“You don’t even notice me when I’m not around, when I don’t seem down,” Sonia Sturino sings on Weakened Friends’ new album Common Blah. The lyric is meant to be personal in the context of the track, the angsty “Aches,” with its stretchy, taffy-like guitar riffs and plaintive vocals. But if viewed from a few steps back, Sturino’s complaint could be about rock music at large in an industry that — right now anyway — really doesn’t care about it.
While that's true in the macro, Weakened Friends don’t actually have a problem with getting noticed. They’re probably Portland’s most widely popular rock band at the moment, with solid label, booking and media support and actual fans outside of the state of Maine. They don’t have to just play for their friends and family anymore, which is — sadly, perhaps — a contemporary hallmark of having “made it.” (Bands: if you’ve sold a ticket to a person you don’t know, you are basically the Beatles.) That’s just what the music industry is like now — flooded with content, most of it mediocre, with a disinterested and economically depressed consumer base.
Back to those creative choices, though! While hip hop has been enjoying a period of creative progress and a unifying core narrative, it’s been a very long minute since rock has had a unifying sound or ethos, with the last big pop musical movements in America — the concurrent early ‘90s emergences of both grunge and ‘classic’ hip hop — affecting everything after them in waves to this day. In the case of grunge, itself a response to punk and its upside-down cousin ‘80s glam rock, first-wave versions gave way to a hugely popular group of mainstream artists (Nirvana, Soundgarden, Pearl Jam, don’t act like you don’t know, dude) that then paved the way for genres like post-grunge, nu-metal, emo, screamo, pop-punk and, now, almost 30 years later, some sort of crossroads of vintage grunge and feminist pop-punk at which Weakened Friends finds itself perched.
Listening to Common Blah is a frustrating experience. I suspect that that is by design, that the album is meant to reflect the ennui, fear and anger of the trio of Sturino (guitar, vocals), Annie Hoffman (bass, vocals) and Cam Jones (drums), a team capable enough that they don’t have to write frustrating songs if they don’t want to. It's also exceptionally well done. Everything about it is empirically “good,” but I don’t want to dwell on that here. I want to explore the cultural relevance of this art work, because it opens a fascinating window into history and, potentially, our future.
Grunge is kind of making a comeback right now. Makes sense, because usually around the 30-year mark, cultural phenomena seem to roll back around. George Bush, Sr. was elected in 1988 and for Gen X-ers, now middle age, that administration was polarizing and frightening, spawning a sense of helpless rage that made its way through youth culture, including the music of the time. Meanwhile, waves of gentrification were running though urban centers, displacing lower-income people for corporate headquarters and condos built by companies that got fat and drunk on Reagan’s pro-corporation policies. Grunge seemed to be almost in direct response to that sense of frozen, angry terror and indignation, a punch back at the humiliation of feeling used and then forgotten by the system.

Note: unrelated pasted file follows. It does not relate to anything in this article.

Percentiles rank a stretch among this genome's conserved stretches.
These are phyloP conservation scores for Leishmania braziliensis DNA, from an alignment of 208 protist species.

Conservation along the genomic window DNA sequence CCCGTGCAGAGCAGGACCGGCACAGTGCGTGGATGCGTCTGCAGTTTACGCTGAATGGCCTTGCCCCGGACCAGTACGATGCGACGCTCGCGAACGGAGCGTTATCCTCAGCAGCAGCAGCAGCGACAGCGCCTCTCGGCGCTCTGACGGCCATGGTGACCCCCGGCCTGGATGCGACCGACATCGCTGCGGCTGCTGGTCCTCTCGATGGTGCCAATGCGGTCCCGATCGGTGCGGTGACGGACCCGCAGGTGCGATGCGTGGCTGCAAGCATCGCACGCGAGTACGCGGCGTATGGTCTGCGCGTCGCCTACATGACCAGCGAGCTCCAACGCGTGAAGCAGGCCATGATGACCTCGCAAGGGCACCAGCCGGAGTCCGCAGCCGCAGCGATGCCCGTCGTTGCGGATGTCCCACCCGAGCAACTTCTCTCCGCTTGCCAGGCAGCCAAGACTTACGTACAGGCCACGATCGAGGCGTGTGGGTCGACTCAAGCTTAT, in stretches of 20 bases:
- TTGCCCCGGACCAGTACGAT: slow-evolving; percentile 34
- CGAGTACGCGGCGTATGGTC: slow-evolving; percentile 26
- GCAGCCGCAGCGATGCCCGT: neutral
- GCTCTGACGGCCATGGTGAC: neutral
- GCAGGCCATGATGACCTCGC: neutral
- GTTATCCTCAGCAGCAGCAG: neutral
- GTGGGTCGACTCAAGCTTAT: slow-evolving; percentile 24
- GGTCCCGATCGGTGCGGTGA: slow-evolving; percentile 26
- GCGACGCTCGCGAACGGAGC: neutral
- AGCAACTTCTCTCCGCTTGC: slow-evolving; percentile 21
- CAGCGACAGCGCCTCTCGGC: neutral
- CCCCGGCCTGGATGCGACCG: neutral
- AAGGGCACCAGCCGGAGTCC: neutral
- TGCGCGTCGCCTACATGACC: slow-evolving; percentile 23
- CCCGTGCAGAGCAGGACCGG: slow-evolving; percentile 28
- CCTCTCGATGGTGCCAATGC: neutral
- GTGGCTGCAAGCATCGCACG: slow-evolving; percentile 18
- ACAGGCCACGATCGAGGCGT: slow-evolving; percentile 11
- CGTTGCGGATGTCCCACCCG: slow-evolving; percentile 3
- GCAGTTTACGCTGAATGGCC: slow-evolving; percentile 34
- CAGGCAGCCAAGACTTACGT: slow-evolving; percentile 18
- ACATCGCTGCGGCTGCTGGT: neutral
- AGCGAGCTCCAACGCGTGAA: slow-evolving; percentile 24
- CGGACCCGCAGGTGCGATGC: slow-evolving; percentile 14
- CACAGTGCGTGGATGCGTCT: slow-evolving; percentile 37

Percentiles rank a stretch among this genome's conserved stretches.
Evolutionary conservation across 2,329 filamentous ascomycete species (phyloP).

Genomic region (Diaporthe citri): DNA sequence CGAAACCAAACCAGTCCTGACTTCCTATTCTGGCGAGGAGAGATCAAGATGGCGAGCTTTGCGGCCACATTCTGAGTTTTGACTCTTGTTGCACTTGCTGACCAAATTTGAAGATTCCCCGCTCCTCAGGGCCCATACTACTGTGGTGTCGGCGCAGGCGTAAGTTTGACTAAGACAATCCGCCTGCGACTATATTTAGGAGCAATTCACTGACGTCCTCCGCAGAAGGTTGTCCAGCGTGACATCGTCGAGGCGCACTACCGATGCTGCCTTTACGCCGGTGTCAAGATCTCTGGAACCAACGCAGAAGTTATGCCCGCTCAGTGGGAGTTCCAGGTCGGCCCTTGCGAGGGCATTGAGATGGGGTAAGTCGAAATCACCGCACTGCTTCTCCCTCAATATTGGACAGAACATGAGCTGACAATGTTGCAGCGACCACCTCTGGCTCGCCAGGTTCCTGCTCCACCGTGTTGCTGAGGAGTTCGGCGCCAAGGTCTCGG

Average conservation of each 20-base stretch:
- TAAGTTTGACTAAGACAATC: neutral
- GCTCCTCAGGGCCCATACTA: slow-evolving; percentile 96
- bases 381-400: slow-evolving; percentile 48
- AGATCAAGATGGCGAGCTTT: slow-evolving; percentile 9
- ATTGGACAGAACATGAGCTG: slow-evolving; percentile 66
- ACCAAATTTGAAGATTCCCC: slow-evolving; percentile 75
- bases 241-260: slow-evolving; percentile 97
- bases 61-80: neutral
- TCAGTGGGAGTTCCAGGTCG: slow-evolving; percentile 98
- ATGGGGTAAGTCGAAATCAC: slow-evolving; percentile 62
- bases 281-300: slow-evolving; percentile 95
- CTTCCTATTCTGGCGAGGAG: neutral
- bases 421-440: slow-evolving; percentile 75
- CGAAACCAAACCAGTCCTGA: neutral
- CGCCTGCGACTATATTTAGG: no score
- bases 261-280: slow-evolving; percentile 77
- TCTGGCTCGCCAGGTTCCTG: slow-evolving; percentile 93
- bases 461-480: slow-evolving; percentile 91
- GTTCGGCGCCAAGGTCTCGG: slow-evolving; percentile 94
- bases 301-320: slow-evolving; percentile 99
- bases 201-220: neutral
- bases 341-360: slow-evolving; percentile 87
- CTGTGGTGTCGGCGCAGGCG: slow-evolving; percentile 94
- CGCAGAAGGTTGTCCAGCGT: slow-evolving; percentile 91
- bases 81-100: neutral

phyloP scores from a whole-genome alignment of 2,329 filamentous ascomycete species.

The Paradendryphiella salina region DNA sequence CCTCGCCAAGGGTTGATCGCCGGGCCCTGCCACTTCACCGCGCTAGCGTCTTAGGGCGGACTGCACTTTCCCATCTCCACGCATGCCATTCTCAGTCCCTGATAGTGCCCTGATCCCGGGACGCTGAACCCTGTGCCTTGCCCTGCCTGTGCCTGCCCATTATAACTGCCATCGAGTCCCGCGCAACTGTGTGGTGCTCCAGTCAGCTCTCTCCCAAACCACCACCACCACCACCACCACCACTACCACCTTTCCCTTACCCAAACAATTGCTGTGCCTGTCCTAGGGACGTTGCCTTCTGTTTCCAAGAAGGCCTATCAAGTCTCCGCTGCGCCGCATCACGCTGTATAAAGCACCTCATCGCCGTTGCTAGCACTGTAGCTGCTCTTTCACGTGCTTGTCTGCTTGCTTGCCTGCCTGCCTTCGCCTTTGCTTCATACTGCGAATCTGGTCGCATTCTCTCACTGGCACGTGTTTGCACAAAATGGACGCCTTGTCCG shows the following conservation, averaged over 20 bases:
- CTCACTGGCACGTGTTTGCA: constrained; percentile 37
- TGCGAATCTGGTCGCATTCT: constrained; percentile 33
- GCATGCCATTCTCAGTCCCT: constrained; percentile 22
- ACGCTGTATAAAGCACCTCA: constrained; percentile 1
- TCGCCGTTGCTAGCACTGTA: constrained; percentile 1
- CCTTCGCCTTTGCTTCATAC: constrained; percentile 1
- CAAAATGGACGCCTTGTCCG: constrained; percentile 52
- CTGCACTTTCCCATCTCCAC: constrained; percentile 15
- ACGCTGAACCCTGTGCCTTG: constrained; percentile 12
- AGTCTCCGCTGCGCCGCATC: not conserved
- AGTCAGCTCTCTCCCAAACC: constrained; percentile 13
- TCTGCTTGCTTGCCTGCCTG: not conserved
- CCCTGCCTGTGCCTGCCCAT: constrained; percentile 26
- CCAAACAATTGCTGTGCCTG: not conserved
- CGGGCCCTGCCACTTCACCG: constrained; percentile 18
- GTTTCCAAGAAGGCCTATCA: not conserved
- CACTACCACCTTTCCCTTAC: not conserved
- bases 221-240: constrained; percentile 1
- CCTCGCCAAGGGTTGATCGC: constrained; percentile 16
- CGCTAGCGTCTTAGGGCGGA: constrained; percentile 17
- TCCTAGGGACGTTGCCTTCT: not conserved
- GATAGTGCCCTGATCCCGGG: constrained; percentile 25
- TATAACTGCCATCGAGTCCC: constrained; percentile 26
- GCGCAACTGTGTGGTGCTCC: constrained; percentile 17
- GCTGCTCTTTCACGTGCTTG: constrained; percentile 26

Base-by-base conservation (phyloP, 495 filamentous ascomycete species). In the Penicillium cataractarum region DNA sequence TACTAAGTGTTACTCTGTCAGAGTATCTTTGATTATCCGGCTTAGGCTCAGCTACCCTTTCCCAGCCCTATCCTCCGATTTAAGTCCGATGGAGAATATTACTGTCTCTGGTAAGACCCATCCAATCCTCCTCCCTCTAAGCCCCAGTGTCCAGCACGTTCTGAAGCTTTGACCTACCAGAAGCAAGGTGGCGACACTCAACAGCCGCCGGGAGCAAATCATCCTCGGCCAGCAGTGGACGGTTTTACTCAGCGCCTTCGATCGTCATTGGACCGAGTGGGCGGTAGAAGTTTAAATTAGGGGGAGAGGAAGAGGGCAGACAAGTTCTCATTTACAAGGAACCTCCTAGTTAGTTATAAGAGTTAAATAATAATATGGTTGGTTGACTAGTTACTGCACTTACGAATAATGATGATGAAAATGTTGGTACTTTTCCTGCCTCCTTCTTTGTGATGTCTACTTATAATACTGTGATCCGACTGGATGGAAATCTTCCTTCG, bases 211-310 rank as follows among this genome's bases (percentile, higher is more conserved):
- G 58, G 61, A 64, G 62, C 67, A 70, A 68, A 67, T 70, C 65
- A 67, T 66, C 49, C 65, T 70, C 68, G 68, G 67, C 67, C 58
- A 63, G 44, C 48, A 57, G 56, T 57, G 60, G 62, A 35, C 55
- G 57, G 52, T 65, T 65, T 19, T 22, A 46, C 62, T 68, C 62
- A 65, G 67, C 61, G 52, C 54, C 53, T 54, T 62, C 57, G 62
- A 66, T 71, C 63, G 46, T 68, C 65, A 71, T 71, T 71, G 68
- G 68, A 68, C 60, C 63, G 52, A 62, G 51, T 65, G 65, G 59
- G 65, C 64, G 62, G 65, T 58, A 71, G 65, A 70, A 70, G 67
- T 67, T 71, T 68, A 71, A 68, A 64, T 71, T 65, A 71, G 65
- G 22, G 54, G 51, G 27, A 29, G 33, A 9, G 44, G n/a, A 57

Sound familiar? It’s hard to listen to Common Blah and not feel that same sense of disillusionment with everything, from politics and the economy to racial politics and women’s and LGBTQ issues. The aim is a little bit to the side, Weakened Friends are not hitting things on the nose, but with lyrics like “I hate everything we're doing, it's a waste for me” on the track “Hate Mail,” or “I couldn't make it feel the way that I swore it felt when we were younger and ourselves” from “Younger,” I feel catapulted right back to 1992, listening to Nevermind on repeat and leafing through a copy of Adbusters, dreaming about turning 18 so I could start being a fully functioning culture jammer. The feeling, the emotions here, they’re so relatable to anyone who pays attention to the news and isn’t a MAGA conservative.
The instrumentation follows this lead. Weakened Friends’ previous outings have been lighter, more insulated, teenaged works. Here, the drums are hit hard, the guitars are raw and loud, and the vocals are screams. It’s an overall more intense and vital musical experience. It’s not a political record in the least; all of the songs are about personal things, from love stories to breakup stories. But it is a record that must have been made in direct response to the cultural climate under which Sturino, Hoffman and Jones labor. And while the music itself has a spin of ‘90s English on it while preserving much of the band’s signature sound (Sturino’s unique vibrato can be found throughout, for instance), its responsiveness to the world might actually be the most grungy thing about this record.
Things are changing, but familiar things give us comfort. It’s not surprising to see younger bands dipping back into the well of old sounds from their childhood to characterize their new art. The take away, for me, is that the kids these days, well they’re fucking pissed off. Previous generations failed to take the proper actions to shift things, and we got old and the energy needed to push and fight gave way to minivans and school fundraisers. But I’ve got my fingers crossed that this acute moment in history will, instead of creating the “Prozac Generation,” instead create the “We Fought The Man And We Won Generation.” Common Blah kind of gives me hope. I’m here for it. I’ve got your back.
Common Blah | by Weakened Friends | https://weakenedfriends.bandcamp.com/album/common-blah